Carrie Holt

Research Scientist
Pacific Biological Station
Fisheries and Oceans Canada Nanaimo, BC
Canada V9T 6N7

Phone: 250-756-7136


Research area(s):

Area of Expertise:

Carrie Holt is a Research Scientist at the DFO’s Pacific Biological Station in Nanaimo. The goal of her research program is to develop tools to facilitate communication and decision-making at the interface between fisheries science and management in three broad areas. She is interested in identifying and evaluating biological benchmarks of population status of Pacific salmon and reference points for management. In addition, her program focuses on the integration of oceanographic information into models of salmon population dynamics to improve science advice to management. She is further interested in how the spatial dimension of ecological processes affects the distribution of fish species, and the implications for fisheries management. In her role coordinating assessments under Canada’s Wild Salmon Policy, she is leading the development and evaluation of new methods for Pacific salmon to inform management plans.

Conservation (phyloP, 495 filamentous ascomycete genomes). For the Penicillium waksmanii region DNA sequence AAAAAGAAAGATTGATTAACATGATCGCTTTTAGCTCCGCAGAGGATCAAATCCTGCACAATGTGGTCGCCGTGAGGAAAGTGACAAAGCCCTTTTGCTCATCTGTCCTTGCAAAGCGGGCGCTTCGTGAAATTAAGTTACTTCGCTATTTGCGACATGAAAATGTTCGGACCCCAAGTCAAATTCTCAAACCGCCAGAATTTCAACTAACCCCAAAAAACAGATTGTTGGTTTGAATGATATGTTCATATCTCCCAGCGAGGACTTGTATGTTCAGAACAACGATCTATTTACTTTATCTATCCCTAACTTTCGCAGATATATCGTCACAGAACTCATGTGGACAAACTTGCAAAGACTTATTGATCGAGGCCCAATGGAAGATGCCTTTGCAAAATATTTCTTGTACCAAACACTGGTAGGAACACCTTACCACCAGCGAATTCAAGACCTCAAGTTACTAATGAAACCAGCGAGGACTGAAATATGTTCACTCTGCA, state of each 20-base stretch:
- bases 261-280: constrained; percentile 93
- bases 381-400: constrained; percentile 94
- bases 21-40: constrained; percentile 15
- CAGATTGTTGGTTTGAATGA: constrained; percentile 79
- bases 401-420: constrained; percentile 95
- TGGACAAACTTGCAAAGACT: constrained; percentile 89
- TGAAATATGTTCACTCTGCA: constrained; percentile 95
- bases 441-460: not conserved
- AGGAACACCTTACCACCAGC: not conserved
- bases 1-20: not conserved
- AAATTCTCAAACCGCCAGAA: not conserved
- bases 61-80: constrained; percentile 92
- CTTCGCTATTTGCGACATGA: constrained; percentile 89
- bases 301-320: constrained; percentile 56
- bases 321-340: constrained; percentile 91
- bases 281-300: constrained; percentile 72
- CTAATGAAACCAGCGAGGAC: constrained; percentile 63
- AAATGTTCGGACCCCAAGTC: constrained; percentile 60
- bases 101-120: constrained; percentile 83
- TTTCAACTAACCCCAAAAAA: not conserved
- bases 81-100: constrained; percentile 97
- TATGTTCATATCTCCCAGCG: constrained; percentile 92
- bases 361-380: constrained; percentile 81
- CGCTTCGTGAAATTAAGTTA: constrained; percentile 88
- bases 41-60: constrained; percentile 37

List of projects:

  • Development of assessment methods for data-limited populations of Pacific salmon
  • Evaluation of methods to assess time-varying productivity in populations of sockeye salmon, with applications to benchmarks of biological status
  • Evaluation of sampling designs for spawning abundances of Pacific salmon using closed-loop simulations
  • Evaluation of metrics and benchmarks to determine the genetic influence of hatcheries on wild salmon

Select Presentation(s) / Publication(s):

Godbout, Lyse; Holt, Carrie; Trudel, Marc; Freshwater, Cameron; O’Brien, Michael; Neville, Chrys; Tucker, Strahan; Grant, Sue; Juanes, Francis; Galbraith, Moira; Perry, Ian; Beamish, Richard; ” Relationship between early marine growth and returning adults of Fraser sockeye salmon” (2018). Salish Sea Ecosystem Conference. 166.

Debertin, Allan & Irvine, James & A Holt, Carrie & Azaria Oka, Gladys & Trudel, Marc. (2017). Marine growth patterns of southern British Columbia chum salmon explained by interactions between density-dependent competition and changing climate.

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